Treat your training like an experiment

Now before you mouse over to the back button, you’ll want to hear me out. I know that the scientific method brings back nightmares of high school chemistry, but there are some great connections between what happens in the lab and what happens in the gym. Actually, for most people in the fitness industry the gym is their lab, so what I’ve written below might just be worth it…

The Scientific Method

The scientific method is simply a sequence of steps that scientists use to develop ideas and test them rigorously in the hopes of creating solutions to today’s problems. The process begins with an idea that is usually based on previous research or just a nagging question that someone wants to get to the bottom of. Once an idea and any related questions are fleshed out, the hypothesis (a guess of what is expected to occur) is generated, and experiments are designed and executed to test whether the experimenter’s hypothesis is correct or way off. Once the experiments are completed, the results are analyzed and interpreted, and based on the data future experiments are conducted. If there is a strong disagreement between the results and what was expected, the hypothesis is often revisited and revised before new experiments are planned, in what often seems like an endless cycle. Pretty dry stuff, but clearly an organized, methodical approach to problem solving.

Your training is an experiment

While the process above may seem a little dull, anyone who has made any significant achievement (both inside and out of the weight-room) has done so by taking a systematic approach. There is always the story of the random slacker who gets everything they want and more without trying, but this is definitely the exception, not the norm. Most exceptional people got there by spending inordinate amounts of time working extremely hard. Taking from the example above, where the scientist in the lab starts off with an idea, in the gym we start off with a goal. It might be to lean up for an upcoming contest or the beach (don’t worry, I’m not judging), bulk up to fill out your new size medium t-shirts, increase strength; whatever it is at this point is irrelevant, because no matter the goal the process is ALWAYS the same.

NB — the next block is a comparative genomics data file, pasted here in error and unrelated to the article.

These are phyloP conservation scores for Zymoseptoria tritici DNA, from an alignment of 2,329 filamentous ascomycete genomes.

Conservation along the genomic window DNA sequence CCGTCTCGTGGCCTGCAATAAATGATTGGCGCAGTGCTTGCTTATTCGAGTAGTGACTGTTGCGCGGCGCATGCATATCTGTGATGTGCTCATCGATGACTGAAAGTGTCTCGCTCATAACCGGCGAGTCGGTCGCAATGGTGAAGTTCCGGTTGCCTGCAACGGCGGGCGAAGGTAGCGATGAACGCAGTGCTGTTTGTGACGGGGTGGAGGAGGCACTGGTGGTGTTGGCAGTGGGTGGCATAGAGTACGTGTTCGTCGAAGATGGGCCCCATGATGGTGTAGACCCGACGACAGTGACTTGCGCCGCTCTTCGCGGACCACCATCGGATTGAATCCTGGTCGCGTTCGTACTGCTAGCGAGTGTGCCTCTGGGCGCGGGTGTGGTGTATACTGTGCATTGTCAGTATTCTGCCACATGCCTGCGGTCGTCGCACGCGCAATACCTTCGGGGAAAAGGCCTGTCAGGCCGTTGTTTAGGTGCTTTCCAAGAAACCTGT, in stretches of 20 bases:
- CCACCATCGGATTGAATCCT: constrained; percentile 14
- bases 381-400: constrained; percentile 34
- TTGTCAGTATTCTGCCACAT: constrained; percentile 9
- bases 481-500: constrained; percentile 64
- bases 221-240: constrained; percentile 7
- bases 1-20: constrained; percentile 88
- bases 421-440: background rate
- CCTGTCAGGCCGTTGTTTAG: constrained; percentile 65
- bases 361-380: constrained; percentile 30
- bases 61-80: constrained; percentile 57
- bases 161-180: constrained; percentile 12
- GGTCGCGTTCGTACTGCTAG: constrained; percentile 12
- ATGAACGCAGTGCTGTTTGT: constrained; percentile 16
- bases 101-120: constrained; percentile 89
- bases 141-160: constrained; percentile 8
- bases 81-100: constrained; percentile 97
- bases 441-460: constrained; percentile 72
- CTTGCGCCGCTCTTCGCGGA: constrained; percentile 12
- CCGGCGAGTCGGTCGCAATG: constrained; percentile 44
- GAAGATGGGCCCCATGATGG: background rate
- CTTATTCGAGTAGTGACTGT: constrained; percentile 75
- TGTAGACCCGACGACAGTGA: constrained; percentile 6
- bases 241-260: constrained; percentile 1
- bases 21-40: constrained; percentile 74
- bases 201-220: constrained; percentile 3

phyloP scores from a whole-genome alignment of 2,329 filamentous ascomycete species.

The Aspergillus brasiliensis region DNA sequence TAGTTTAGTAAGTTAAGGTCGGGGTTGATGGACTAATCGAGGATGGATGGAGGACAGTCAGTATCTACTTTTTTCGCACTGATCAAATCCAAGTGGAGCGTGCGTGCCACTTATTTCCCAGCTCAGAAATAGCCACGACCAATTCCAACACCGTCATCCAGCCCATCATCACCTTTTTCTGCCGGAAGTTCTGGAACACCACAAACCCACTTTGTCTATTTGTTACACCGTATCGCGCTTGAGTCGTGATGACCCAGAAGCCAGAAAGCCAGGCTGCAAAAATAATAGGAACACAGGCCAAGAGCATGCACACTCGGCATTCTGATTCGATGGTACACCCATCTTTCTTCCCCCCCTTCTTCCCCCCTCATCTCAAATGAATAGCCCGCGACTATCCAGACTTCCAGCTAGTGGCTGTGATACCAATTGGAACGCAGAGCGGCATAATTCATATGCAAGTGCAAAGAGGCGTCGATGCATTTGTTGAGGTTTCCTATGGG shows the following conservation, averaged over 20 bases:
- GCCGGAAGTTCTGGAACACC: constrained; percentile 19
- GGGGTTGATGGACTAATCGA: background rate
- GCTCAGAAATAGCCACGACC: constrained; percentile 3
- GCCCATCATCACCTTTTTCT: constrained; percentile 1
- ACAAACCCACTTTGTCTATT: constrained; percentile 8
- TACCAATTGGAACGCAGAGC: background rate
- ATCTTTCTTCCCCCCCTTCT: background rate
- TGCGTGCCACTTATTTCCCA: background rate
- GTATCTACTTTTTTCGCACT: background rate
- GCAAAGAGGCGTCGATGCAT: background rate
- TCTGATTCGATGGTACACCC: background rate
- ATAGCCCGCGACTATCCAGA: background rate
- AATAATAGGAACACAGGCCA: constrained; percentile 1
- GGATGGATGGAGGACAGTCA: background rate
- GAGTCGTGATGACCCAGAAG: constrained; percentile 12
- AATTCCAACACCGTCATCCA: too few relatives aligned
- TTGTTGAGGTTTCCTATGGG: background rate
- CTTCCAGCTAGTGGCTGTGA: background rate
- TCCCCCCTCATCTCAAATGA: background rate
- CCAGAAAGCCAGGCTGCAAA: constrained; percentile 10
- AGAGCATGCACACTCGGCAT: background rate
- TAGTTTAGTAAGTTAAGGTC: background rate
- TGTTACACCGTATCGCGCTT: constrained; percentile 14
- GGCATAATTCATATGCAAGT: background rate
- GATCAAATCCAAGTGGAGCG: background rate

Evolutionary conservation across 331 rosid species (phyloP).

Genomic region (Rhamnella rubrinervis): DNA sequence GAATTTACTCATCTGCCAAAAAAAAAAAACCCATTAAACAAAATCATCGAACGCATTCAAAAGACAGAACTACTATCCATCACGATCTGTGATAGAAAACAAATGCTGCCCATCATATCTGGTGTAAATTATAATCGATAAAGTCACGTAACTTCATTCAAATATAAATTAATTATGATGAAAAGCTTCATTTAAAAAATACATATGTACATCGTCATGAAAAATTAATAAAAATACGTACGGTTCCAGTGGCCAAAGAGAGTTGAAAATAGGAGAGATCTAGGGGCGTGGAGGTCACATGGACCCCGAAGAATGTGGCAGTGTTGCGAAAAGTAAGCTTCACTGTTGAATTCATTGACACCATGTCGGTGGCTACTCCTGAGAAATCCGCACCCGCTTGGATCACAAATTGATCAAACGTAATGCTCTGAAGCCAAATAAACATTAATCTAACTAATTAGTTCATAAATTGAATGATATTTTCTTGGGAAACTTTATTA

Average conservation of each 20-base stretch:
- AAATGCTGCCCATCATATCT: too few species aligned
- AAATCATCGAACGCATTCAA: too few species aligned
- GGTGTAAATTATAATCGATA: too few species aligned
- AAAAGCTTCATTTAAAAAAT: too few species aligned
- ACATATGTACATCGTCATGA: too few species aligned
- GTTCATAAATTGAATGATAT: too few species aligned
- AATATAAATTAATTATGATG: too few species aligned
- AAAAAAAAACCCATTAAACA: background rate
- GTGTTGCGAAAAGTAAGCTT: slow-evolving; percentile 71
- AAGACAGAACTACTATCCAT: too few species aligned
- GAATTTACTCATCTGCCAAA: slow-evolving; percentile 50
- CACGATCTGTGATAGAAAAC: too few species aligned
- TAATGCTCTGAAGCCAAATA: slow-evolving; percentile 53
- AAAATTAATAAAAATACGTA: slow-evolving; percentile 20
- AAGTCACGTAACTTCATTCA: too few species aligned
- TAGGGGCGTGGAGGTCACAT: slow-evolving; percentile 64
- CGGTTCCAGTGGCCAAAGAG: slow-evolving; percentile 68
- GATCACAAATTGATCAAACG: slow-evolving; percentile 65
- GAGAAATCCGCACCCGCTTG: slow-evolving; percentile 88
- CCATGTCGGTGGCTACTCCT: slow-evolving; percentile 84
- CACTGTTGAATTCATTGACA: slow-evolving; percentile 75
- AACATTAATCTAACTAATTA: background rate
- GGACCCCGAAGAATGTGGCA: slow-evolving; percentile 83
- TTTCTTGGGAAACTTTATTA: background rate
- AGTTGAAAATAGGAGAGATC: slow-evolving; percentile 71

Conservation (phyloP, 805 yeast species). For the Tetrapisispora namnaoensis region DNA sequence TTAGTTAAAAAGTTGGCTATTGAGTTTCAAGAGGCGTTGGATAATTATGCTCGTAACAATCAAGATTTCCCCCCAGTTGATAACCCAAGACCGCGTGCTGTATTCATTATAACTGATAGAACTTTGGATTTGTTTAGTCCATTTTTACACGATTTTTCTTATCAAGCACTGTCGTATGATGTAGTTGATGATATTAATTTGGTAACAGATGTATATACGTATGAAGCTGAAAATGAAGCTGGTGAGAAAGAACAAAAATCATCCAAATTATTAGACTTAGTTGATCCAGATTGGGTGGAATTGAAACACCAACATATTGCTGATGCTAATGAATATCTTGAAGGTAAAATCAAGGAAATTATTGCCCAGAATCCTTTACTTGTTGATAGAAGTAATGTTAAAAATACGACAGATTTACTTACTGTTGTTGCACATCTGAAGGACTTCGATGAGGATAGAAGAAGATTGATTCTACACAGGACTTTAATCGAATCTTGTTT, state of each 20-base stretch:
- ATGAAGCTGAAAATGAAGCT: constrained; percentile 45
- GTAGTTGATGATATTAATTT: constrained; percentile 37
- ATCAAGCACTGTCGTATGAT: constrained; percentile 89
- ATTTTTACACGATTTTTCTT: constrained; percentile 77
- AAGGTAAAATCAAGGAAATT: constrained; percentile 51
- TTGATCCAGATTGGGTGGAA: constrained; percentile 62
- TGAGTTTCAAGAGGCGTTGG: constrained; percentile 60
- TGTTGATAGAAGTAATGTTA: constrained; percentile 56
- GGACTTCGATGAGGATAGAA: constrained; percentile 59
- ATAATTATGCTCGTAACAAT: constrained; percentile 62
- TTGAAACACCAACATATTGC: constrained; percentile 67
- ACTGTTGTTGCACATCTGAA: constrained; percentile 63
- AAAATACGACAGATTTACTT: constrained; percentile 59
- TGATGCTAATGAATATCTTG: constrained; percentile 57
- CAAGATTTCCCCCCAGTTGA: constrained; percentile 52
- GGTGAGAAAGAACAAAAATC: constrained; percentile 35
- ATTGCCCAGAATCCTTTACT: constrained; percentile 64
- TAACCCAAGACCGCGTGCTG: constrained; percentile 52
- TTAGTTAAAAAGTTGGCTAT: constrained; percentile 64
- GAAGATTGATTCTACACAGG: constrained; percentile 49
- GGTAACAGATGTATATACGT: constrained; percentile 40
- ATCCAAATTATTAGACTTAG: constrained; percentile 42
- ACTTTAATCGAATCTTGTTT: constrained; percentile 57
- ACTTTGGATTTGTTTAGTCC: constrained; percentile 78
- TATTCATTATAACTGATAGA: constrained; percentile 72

While scientists hypothesize, in the gym we generate training programs, and the difference here is simply semantics. When scientists say “If I give these patients drug X, I expect to see effect Y”, the training program might go a little something like “If I add 5 sets of 10 repetitions of Glute-Ham raises, I expect increased hamstring strength that will help me increase my squat”. So again, while the terms are different the process is the same: your training program is YOUR hypothesis, you identify the effect you want (goal), and you hypothesize that if you train in a certain way (training program) you’ll see the effect (result). So by this logic, your training is an experiment, and you should treat it that way. Every day you’re moving weight, you’re running your experiment. You’re the scientist AND the lab rat all in one.

If it’s so simple, why do people fail?

Would you be a good scientist if you ran experiments and never analyzed your results? What about a scientist who generates and analyzes data, but never reconciles it with their hypothesis? Did that data support their idea, or were they totally wrong? It’s pretty clear that you’d be a bad scientist, and not even a cushy tenure-track position at a university would keep you employed. Funny thing is, while it would be totally unacceptable in a lab, it happens all the time in the gym and I’m guilty of it myself.

It’s difficult to stay objective, we’re all human and we make mistakes, but if you ingrain this simple, objective process in your training design I think you’ll find yourself much more successful. Any time you design and complete a training program/cycle, take the time at the end to OBJECTIVELY reconcile your results to your goal. If they don’t match up, something needs to change. Did you start off to get leaner for the summer and your body-fat hasn’t budged? Take a look back at your training, diet and behaviours to see what could be the source of the problem. There is a smorgasbord of factors that influence your results and it can be a timely process to identify what went wrong. Maybe you picked the wrong indicators (variables) to determine your success, didn’t train hard enough, left out leg training, or maybe you just didn’t wait long enough to see an effect. Any combination of variables could explain your success or your failure, but it is those who take the time to systematically test to figure out what works and what doesn’t who achieve their goals. Can’t do it yourself? Get someone else in on the problem, a second set of eyes will often provide a much need dose of reality.